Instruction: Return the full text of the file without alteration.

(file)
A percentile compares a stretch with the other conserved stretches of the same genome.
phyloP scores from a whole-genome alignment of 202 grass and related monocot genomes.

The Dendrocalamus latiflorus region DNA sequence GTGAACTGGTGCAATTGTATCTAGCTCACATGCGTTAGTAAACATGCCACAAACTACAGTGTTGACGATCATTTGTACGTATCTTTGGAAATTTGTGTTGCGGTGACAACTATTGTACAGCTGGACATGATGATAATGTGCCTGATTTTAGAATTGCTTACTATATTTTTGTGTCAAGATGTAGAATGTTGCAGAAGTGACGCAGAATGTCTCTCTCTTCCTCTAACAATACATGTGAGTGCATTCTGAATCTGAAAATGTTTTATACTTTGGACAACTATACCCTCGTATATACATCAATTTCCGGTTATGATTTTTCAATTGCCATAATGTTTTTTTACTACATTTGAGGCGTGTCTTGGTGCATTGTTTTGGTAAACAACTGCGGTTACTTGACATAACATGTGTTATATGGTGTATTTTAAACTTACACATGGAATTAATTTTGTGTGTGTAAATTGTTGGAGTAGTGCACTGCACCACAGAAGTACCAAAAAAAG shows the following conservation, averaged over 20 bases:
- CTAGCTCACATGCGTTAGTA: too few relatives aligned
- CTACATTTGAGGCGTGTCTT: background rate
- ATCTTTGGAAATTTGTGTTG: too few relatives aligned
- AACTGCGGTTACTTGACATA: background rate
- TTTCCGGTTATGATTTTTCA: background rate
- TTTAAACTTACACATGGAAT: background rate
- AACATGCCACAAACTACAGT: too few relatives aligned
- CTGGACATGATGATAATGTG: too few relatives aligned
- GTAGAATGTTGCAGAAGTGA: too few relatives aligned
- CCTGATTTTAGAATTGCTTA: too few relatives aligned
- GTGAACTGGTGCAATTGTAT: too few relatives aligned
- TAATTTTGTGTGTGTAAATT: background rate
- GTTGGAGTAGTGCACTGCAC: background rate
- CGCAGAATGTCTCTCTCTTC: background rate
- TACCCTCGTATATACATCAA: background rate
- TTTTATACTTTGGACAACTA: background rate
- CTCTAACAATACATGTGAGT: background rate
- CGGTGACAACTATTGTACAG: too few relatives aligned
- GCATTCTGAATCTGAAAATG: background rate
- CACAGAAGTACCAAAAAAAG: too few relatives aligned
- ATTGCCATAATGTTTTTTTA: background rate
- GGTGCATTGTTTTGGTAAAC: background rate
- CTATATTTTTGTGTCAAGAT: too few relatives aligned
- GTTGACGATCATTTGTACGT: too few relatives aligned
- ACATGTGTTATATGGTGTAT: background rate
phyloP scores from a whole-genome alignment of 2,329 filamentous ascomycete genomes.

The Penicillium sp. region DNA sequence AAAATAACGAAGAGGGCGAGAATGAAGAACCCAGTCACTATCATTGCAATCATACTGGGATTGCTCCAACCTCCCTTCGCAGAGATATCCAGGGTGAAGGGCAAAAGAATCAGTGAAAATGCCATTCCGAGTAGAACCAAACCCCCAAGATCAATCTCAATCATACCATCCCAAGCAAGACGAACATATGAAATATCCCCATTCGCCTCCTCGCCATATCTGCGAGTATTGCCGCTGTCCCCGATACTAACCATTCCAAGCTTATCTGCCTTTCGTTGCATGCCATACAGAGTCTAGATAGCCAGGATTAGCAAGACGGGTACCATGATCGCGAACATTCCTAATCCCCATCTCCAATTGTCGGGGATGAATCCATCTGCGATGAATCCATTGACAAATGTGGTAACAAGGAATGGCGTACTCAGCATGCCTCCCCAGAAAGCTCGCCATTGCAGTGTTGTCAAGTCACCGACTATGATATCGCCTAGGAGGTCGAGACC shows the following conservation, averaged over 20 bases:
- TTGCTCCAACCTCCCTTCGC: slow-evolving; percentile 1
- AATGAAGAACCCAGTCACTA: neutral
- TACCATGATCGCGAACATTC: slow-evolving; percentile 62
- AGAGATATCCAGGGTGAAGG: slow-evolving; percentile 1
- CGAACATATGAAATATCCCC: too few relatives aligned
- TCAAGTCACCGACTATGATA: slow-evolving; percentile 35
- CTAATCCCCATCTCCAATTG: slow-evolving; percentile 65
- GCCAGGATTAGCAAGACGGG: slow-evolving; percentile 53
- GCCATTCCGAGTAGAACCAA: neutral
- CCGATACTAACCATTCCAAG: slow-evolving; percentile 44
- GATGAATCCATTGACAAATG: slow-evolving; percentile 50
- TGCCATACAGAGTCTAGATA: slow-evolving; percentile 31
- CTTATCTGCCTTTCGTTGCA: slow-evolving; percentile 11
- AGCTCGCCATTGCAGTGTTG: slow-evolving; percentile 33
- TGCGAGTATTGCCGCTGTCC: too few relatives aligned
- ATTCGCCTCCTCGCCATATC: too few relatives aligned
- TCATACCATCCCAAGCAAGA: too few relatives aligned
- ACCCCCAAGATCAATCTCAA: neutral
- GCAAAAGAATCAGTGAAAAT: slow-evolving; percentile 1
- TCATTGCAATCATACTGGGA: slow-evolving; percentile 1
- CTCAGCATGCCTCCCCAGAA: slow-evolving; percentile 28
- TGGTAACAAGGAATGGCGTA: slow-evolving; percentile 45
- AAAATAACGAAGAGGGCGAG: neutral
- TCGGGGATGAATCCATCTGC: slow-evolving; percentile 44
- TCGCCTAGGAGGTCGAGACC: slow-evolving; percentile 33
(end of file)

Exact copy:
A percentile compares a stretch with the other conserved stretches of the same genome.
phyloP scores from a whole-genome alignment of 202 grass and related monocot genomes.

The Dendrocalamus latiflorus region DNA sequence GTGAACTGGTGCAATTGTATCTAGCTCACATGCGTTAGTAAACATGCCACAAACTACAGTGTTGACGATCATTTGTACGTATCTTTGGAAATTTGTGTTGCGGTGACAACTATTGTACAGCTGGACATGATGATAATGTGCCTGATTTTAGAATTGCTTACTATATTTTTGTGTCAAGATGTAGAATGTTGCAGAAGTGACGCAGAATGTCTCTCTCTTCCTCTAACAATACATGTGAGTGCATTCTGAATCTGAAAATGTTTTATACTTTGGACAACTATACCCTCGTATATACATCAATTTCCGGTTATGATTTTTCAATTGCCATAATGTTTTTTTACTACATTTGAGGCGTGTCTTGGTGCATTGTTTTGGTAAACAACTGCGGTTACTTGACATAACATGTGTTATATGGTGTATTTTAAACTTACACATGGAATTAATTTTGTGTGTGTAAATTGTTGGAGTAGTGCACTGCACCACAGAAGTACCAAAAAAAG shows the following conservation, averaged over 20 bases:
- CTAGCTCACATGCGTTAGTA: too few relatives aligned
- CTACATTTGAGGCGTGTCTT: background rate
- ATCTTTGGAAATTTGTGTTG: too few relatives aligned
- AACTGCGGTTACTTGACATA: background rate
- TTTCCGGTTATGATTTTTCA: background rate
- TTTAAACTTACACATGGAAT: background rate
- AACATGCCACAAACTACAGT: too few relatives aligned
- CTGGACATGATGATAATGTG: too few relatives aligned
- GTAGAATGTTGCAGAAGTGA: too few relatives aligned
- CCTGATTTTAGAATTGCTTA: too few relatives aligned
- GTGAACTGGTGCAATTGTAT: too few relatives aligned
- TAATTTTGTGTGTGTAAATT: background rate
- GTTGGAGTAGTGCACTGCAC: background rate
- CGCAGAATGTCTCTCTCTTC: background rate
- TACCCTCGTATATACATCAA: background rate
- TTTTATACTTTGGACAACTA: background rate
- CTCTAACAATACATGTGAGT: background rate
- CGGTGACAACTATTGTACAG: too few relatives aligned
- GCATTCTGAATCTGAAAATG: background rate
- CACAGAAGTACCAAAAAAAG: too few relatives aligned
- ATTGCCATAATGTTTTTTTA: background rate
- GGTGCATTGTTTTGGTAAAC: background rate
- CTATATTTTTGTGTCAAGAT: too few relatives aligned
- GTTGACGATCATTTGTACGT: too few relatives aligned
- ACATGTGTTATATGGTGTAT: background rate
phyloP scores from a whole-genome alignment of 2,329 filamentous ascomycete genomes.

The Penicillium sp. region DNA sequence AAAATAACGAAGAGGGCGAGAATGAAGAACCCAGTCACTATCATTGCAATCATACTGGGATTGCTCCAACCTCCCTTCGCAGAGATATCCAGGGTGAAGGGCAAAAGAATCAGTGAAAATGCCATTCCGAGTAGAACCAAACCCCCAAGATCAATCTCAATCATACCATCCCAAGCAAGACGAACATATGAAATATCCCCATTCGCCTCCTCGCCATATCTGCGAGTATTGCCGCTGTCCCCGATACTAACCATTCCAAGCTTATCTGCCTTTCGTTGCATGCCATACAGAGTCTAGATAGCCAGGATTAGCAAGACGGGTACCATGATCGCGAACATTCCTAATCCCCATCTCCAATTGTCGGGGATGAATCCATCTGCGATGAATCCATTGACAAATGTGGTAACAAGGAATGGCGTACTCAGCATGCCTCCCCAGAAAGCTCGCCATTGCAGTGTTGTCAAGTCACCGACTATGATATCGCCTAGGAGGTCGAGACC shows the following conservation, averaged over 20 bases:
- TTGCTCCAACCTCCCTTCGC: slow-evolving; percentile 1
- AATGAAGAACCCAGTCACTA: neutral
- TACCATGATCGCGAACATTC: slow-evolving; percentile 62
- AGAGATATCCAGGGTGAAGG: slow-evolving; percentile 1
- CGAACATATGAAATATCCCC: too few relatives aligned
- TCAAGTCACCGACTATGATA: slow-evolving; percentile 35
- CTAATCCCCATCTCCAATTG: slow-evolving; percentile 65
- GCCAGGATTAGCAAGACGGG: slow-evolving; percentile 53
- GCCATTCCGAGTAGAACCAA: neutral
- CCGATACTAACCATTCCAAG: slow-evolving; percentile 44
- GATGAATCCATTGACAAATG: slow-evolving; percentile 50
- TGCCATACAGAGTCTAGATA: slow-evolving; percentile 31
- CTTATCTGCCTTTCGTTGCA: slow-evolving; percentile 11
- AGCTCGCCATTGCAGTGTTG: slow-evolving; percentile 33
- TGCGAGTATTGCCGCTGTCC: too few relatives aligned
- ATTCGCCTCCTCGCCATATC: too few relatives aligned
- TCATACCATCCCAAGCAAGA: too few relatives aligned
- ACCCCCAAGATCAATCTCAA: neutral
- GCAAAAGAATCAGTGAAAAT: slow-evolving; percentile 1
- TCATTGCAATCATACTGGGA: slow-evolving; percentile 1
- CTCAGCATGCCTCCCCAGAA: slow-evolving; percentile 28
- TGGTAACAAGGAATGGCGTA: slow-evolving; percentile 45
- AAAATAACGAAGAGGGCGAG: neutral
- TCGGGGATGAATCCATCTGC: slow-evolving; percentile 44
- TCGCCTAGGAGGTCGAGACC: slow-evolving; percentile 33